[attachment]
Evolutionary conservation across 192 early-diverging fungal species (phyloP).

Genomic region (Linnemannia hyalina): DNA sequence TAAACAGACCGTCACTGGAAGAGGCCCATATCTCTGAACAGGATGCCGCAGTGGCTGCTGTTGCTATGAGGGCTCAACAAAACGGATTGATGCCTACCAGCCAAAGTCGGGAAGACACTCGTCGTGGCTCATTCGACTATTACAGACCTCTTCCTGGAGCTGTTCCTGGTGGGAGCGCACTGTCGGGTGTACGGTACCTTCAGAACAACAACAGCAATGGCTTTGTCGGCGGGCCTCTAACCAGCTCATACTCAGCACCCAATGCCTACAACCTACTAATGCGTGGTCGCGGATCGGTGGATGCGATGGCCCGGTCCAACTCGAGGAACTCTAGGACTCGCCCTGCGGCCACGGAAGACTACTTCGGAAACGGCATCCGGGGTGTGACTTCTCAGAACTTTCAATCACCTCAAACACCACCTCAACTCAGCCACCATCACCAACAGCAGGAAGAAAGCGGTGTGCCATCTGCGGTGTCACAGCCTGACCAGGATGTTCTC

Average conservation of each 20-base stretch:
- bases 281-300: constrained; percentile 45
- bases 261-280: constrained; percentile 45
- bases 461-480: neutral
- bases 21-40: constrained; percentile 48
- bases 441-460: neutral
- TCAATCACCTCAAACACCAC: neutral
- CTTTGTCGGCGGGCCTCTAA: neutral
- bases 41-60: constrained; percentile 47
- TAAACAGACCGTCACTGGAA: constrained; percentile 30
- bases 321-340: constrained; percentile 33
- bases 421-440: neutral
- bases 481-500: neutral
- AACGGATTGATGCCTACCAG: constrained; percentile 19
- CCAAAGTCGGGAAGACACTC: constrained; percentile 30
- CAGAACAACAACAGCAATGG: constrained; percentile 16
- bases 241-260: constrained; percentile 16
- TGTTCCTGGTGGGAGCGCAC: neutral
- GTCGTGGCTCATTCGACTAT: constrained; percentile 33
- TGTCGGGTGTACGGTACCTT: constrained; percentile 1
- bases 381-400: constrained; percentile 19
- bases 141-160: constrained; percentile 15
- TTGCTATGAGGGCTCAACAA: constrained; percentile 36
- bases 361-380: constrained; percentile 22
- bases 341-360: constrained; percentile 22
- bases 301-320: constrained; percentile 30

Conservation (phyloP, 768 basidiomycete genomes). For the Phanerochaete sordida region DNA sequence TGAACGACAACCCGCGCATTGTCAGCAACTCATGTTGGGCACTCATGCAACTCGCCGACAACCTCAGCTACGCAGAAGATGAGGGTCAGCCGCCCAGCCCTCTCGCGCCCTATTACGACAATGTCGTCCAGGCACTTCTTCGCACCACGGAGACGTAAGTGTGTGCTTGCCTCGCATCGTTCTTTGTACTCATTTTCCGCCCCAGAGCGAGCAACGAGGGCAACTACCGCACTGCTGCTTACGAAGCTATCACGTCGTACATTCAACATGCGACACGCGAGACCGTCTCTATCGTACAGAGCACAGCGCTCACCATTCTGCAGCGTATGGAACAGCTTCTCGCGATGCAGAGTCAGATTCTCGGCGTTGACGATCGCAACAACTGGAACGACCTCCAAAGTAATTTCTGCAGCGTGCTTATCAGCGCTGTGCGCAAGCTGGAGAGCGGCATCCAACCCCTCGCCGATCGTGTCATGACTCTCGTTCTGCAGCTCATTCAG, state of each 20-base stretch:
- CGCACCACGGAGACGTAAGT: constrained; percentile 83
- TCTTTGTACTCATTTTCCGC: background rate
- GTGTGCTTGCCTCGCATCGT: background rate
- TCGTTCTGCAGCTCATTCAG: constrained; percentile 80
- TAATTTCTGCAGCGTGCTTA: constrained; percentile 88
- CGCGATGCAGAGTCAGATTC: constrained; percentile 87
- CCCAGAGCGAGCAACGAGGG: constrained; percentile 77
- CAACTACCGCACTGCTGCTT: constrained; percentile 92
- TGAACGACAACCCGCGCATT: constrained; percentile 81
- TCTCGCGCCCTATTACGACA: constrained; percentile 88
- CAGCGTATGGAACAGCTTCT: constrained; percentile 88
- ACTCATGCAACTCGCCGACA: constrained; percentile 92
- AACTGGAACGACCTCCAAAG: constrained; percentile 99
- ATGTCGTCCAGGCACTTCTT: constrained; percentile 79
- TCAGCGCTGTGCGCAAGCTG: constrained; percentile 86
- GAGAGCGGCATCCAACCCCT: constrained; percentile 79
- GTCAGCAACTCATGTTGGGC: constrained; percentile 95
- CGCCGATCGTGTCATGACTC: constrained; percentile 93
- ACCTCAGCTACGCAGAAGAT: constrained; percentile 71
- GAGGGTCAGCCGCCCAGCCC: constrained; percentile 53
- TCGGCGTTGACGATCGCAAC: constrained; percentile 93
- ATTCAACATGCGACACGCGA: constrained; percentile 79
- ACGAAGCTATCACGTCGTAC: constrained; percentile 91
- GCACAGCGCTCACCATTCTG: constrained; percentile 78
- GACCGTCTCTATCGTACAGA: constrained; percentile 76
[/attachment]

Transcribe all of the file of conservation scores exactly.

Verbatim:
Evolutionary conservation across 192 early-diverging fungal species (phyloP).

Genomic region (Linnemannia hyalina): DNA sequence TAAACAGACCGTCACTGGAAGAGGCCCATATCTCTGAACAGGATGCCGCAGTGGCTGCTGTTGCTATGAGGGCTCAACAAAACGGATTGATGCCTACCAGCCAAAGTCGGGAAGACACTCGTCGTGGCTCATTCGACTATTACAGACCTCTTCCTGGAGCTGTTCCTGGTGGGAGCGCACTGTCGGGTGTACGGTACCTTCAGAACAACAACAGCAATGGCTTTGTCGGCGGGCCTCTAACCAGCTCATACTCAGCACCCAATGCCTACAACCTACTAATGCGTGGTCGCGGATCGGTGGATGCGATGGCCCGGTCCAACTCGAGGAACTCTAGGACTCGCCCTGCGGCCACGGAAGACTACTTCGGAAACGGCATCCGGGGTGTGACTTCTCAGAACTTTCAATCACCTCAAACACCACCTCAACTCAGCCACCATCACCAACAGCAGGAAGAAAGCGGTGTGCCATCTGCGGTGTCACAGCCTGACCAGGATGTTCTC

Average conservation of each 20-base stretch:
- bases 281-300: constrained; percentile 45
- bases 261-280: constrained; percentile 45
- bases 461-480: neutral
- bases 21-40: constrained; percentile 48
- bases 441-460: neutral
- TCAATCACCTCAAACACCAC: neutral
- CTTTGTCGGCGGGCCTCTAA: neutral
- bases 41-60: constrained; percentile 47
- TAAACAGACCGTCACTGGAA: constrained; percentile 30
- bases 321-340: constrained; percentile 33
- bases 421-440: neutral
- bases 481-500: neutral
- AACGGATTGATGCCTACCAG: constrained; percentile 19
- CCAAAGTCGGGAAGACACTC: constrained; percentile 30
- CAGAACAACAACAGCAATGG: constrained; percentile 16
- bases 241-260: constrained; percentile 16
- TGTTCCTGGTGGGAGCGCAC: neutral
- GTCGTGGCTCATTCGACTAT: constrained; percentile 33
- TGTCGGGTGTACGGTACCTT: constrained; percentile 1
- bases 381-400: constrained; percentile 19
- bases 141-160: constrained; percentile 15
- TTGCTATGAGGGCTCAACAA: constrained; percentile 36
- bases 361-380: constrained; percentile 22
- bases 341-360: constrained; percentile 22
- bases 301-320: constrained; percentile 30

Conservation (phyloP, 768 basidiomycete genomes). For the Phanerochaete sordida region DNA sequence TGAACGACAACCCGCGCATTGTCAGCAACTCATGTTGGGCACTCATGCAACTCGCCGACAACCTCAGCTACGCAGAAGATGAGGGTCAGCCGCCCAGCCCTCTCGCGCCCTATTACGACAATGTCGTCCAGGCACTTCTTCGCACCACGGAGACGTAAGTGTGTGCTTGCCTCGCATCGTTCTTTGTACTCATTTTCCGCCCCAGAGCGAGCAACGAGGGCAACTACCGCACTGCTGCTTACGAAGCTATCACGTCGTACATTCAACATGCGACACGCGAGACCGTCTCTATCGTACAGAGCACAGCGCTCACCATTCTGCAGCGTATGGAACAGCTTCTCGCGATGCAGAGTCAGATTCTCGGCGTTGACGATCGCAACAACTGGAACGACCTCCAAAGTAATTTCTGCAGCGTGCTTATCAGCGCTGTGCGCAAGCTGGAGAGCGGCATCCAACCCCTCGCCGATCGTGTCATGACTCTCGTTCTGCAGCTCATTCAG, state of each 20-base stretch:
- CGCACCACGGAGACGTAAGT: constrained; percentile 83
- TCTTTGTACTCATTTTCCGC: background rate
- GTGTGCTTGCCTCGCATCGT: background rate
- TCGTTCTGCAGCTCATTCAG: constrained; percentile 80
- TAATTTCTGCAGCGTGCTTA: constrained; percentile 88
- CGCGATGCAGAGTCAGATTC: constrained; percentile 87
- CCCAGAGCGAGCAACGAGGG: constrained; percentile 77
- CAACTACCGCACTGCTGCTT: constrained; percentile 92
- TGAACGACAACCCGCGCATT: constrained; percentile 81
- TCTCGCGCCCTATTACGACA: constrained; percentile 88
- CAGCGTATGGAACAGCTTCT: constrained; percentile 88
- ACTCATGCAACTCGCCGACA: constrained; percentile 92
- AACTGGAACGACCTCCAAAG: constrained; percentile 99
- ATGTCGTCCAGGCACTTCTT: constrained; percentile 79
- TCAGCGCTGTGCGCAAGCTG: constrained; percentile 86
- GAGAGCGGCATCCAACCCCT: constrained; percentile 79
- GTCAGCAACTCATGTTGGGC: constrained; percentile 95
- CGCCGATCGTGTCATGACTC: constrained; percentile 93
- ACCTCAGCTACGCAGAAGAT: constrained; percentile 71
- GAGGGTCAGCCGCCCAGCCC: constrained; percentile 53
- TCGGCGTTGACGATCGCAAC: constrained; percentile 93
- ATTCAACATGCGACACGCGA: constrained; percentile 79
- ACGAAGCTATCACGTCGTAC: constrained; percentile 91
- GCACAGCGCTCACCATTCTG: constrained; percentile 78
- GACCGTCTCTATCGTACAGA: constrained; percentile 76